January 10, 2017 | Written by: Nigel Guenole
Categorized: Talent Analytics
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Over the last few years at IBM my eyes have been opened to the powerful research methods and designs being used in workforce analytics. I’ve met economists using instrumental variable regression approaches, computer scientists working with neural nets, and sociologists deep into social network analysis. It can be hard to keep up with all of the advances in my own area of industrial-organizational psychology, let alone monitor the approaches of others from different backgrounds. And I’m not alone. Many HR practitioners are looking for guidance when it comes to workforce analytics research methods and designs.
This is definitely not a time to stick our heads in the sand. Human resources is now attracting greater numbers of analytically capable workers. These workers come from fields that have not previously shown much of an interest in human resource problems, but they are rightly excited by the opportunity of working on some of the most interesting challenges in business. So, our more seasoned HR professionals, who may lack a deeply analytical background, need to stay on top of analytic methodologies and understand what these new analysts are trying to achieve. In a recent paper I wrote with Dr. Sheri Feinzig, we set out a framework to provide this needed clarification.
Our framework starts from the premise that everyone working in workforce analytics requires a reasonable level of familiarity with research designs and analytical methods, but they do not need to be methodology experts. With that premise in mind, let’s get started with a couple of important definitions:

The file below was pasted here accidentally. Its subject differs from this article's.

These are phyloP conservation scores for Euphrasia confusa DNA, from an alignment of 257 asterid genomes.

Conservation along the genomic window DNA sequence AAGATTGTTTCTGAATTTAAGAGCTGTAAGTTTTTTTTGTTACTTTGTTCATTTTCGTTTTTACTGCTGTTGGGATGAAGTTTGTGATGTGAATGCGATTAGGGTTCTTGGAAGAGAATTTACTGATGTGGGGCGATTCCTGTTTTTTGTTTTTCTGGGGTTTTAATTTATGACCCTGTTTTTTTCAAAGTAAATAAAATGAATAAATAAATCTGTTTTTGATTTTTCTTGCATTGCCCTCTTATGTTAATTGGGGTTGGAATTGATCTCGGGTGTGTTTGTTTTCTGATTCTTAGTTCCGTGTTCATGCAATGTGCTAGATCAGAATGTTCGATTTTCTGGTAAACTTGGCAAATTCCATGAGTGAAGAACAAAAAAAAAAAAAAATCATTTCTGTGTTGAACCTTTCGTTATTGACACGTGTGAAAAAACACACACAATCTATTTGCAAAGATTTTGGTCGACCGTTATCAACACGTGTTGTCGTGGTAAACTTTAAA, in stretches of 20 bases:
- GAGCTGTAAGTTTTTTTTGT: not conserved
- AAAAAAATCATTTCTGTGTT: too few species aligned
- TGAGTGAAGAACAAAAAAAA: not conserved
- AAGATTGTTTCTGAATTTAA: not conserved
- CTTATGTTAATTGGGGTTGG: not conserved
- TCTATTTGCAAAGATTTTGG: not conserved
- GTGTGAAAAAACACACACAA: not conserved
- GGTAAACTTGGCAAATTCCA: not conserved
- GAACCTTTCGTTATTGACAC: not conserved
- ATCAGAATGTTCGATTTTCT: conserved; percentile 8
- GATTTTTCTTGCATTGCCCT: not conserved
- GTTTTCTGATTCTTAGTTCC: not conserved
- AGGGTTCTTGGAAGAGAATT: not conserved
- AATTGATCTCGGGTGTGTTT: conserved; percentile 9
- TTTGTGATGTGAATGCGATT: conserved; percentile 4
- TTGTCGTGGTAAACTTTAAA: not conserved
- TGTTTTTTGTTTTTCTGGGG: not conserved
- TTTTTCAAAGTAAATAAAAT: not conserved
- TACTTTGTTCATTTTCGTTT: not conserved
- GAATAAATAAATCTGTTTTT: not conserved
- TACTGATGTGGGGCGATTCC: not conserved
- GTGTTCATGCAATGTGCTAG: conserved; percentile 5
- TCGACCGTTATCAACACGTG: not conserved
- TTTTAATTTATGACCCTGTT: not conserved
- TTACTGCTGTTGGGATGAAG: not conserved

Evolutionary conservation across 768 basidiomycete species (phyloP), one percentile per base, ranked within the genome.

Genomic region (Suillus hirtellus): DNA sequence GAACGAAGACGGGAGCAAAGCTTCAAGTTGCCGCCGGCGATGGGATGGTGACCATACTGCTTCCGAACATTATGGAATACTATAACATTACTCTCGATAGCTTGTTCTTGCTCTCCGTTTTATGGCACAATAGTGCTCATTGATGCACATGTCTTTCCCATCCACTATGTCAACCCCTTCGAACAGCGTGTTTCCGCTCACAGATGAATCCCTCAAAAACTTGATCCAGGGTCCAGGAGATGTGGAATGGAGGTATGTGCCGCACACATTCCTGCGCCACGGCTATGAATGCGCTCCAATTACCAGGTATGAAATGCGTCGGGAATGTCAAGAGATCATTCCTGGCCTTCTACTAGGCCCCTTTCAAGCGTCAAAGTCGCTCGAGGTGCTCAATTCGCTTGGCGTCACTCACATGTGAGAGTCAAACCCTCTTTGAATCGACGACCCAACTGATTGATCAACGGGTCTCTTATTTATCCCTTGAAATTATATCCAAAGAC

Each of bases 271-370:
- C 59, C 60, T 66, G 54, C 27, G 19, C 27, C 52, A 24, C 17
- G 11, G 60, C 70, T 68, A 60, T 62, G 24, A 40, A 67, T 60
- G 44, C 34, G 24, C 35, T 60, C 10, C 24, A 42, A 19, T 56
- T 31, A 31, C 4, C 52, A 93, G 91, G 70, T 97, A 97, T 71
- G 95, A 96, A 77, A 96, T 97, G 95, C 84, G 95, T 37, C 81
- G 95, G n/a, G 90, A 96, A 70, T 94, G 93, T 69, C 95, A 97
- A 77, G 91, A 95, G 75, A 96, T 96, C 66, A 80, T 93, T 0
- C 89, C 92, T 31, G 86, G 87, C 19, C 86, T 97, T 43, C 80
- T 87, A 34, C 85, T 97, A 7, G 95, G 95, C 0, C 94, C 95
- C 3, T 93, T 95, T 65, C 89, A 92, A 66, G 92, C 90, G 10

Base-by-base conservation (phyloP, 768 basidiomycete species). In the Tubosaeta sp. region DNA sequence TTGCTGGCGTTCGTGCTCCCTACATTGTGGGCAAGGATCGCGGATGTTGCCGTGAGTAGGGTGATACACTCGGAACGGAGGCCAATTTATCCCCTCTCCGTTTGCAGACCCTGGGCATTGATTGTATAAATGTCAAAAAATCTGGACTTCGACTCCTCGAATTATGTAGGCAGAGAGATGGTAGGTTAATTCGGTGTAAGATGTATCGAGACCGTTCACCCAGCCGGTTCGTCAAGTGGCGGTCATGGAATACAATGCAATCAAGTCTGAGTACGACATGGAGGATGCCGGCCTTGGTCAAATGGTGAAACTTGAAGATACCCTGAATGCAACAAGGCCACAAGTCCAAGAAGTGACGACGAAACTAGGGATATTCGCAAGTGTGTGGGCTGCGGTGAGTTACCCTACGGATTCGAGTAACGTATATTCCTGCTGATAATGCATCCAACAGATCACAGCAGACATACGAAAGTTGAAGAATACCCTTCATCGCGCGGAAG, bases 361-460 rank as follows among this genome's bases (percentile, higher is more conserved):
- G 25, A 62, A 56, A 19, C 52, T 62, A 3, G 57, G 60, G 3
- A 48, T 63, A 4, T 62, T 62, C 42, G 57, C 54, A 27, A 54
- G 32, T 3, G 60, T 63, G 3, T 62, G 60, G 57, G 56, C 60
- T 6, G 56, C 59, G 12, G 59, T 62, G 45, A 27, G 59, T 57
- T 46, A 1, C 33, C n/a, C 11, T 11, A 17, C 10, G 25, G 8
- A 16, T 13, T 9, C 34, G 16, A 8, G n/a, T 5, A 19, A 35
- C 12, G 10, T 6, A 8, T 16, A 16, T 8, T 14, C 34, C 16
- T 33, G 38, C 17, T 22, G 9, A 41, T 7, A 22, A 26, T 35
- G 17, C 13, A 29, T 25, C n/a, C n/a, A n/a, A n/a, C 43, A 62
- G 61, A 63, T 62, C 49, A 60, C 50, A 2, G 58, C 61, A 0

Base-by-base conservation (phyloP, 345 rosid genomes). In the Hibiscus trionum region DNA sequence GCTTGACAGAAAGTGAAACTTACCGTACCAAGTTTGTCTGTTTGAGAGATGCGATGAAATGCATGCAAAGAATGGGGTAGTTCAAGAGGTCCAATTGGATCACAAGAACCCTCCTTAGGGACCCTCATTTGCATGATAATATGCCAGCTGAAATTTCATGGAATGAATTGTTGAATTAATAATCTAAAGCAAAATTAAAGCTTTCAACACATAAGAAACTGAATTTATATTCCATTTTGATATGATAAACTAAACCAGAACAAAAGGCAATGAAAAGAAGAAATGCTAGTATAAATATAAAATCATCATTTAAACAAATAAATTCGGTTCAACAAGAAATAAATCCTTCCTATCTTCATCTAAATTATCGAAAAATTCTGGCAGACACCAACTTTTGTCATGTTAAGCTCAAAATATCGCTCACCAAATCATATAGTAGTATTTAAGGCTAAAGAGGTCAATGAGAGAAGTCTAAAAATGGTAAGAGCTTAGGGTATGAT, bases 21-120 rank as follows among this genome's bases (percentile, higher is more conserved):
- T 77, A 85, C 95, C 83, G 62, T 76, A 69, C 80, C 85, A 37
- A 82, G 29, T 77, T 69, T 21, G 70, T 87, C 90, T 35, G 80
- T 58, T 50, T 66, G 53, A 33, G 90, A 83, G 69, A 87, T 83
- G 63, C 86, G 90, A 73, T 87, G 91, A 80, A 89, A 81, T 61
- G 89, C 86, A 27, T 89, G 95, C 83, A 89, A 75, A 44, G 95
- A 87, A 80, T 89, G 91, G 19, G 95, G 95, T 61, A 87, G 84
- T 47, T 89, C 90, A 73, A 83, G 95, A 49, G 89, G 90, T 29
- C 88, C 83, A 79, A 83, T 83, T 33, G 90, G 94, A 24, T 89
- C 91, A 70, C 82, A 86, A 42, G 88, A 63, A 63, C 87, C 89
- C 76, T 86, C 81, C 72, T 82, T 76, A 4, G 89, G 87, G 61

- Research designs refer to the ways that data are collected – who the data will be collected from, how the data will be collected, when the data will be collected, and so on. Decisions about how data are collected impact the conclusions you can draw from subsequent analysis. If you are developing business strategies on the basis of workforce analytics you need to start with a solid research design. For a hierarchy of research designs, including quasi-experiments and correlational studies, check out our white paper, Decoding Workforce Analytics.
- Analytical methods describe the analytical techniques applied to the data you collect. While there are many new methods emerging from different disciplines, a close look reveals that they generally aim to achieve a small handful of goals. Knowing your goal enables the ideal selection of analytical method. Are you looking to explore your data, examine an association, make a prediction, make a classification, segment a data set, or reduce the complexity of a data set? Once again, see the white paper to understand enough about these objectives for informed conversations and to enable you to map new techniques on to one of the basic analytical objectives.
The IBM white paper, Decoding Workforce Analytics, is based on a chapter from our forthcoming book from Pearson FT Analytics Press, The Power of People: Learn how Successful Organizations use Workforce Analytics to Improve Business Performance. I coauthored the book with Jonathan Ferrar and Sheri Feinzig to provide practical advice on developing workforce analytics capability. The content is informed by interviews with more than 60 workforce analytics experts in many of the world’s most successful organizations. Pre-order the book on Amazon.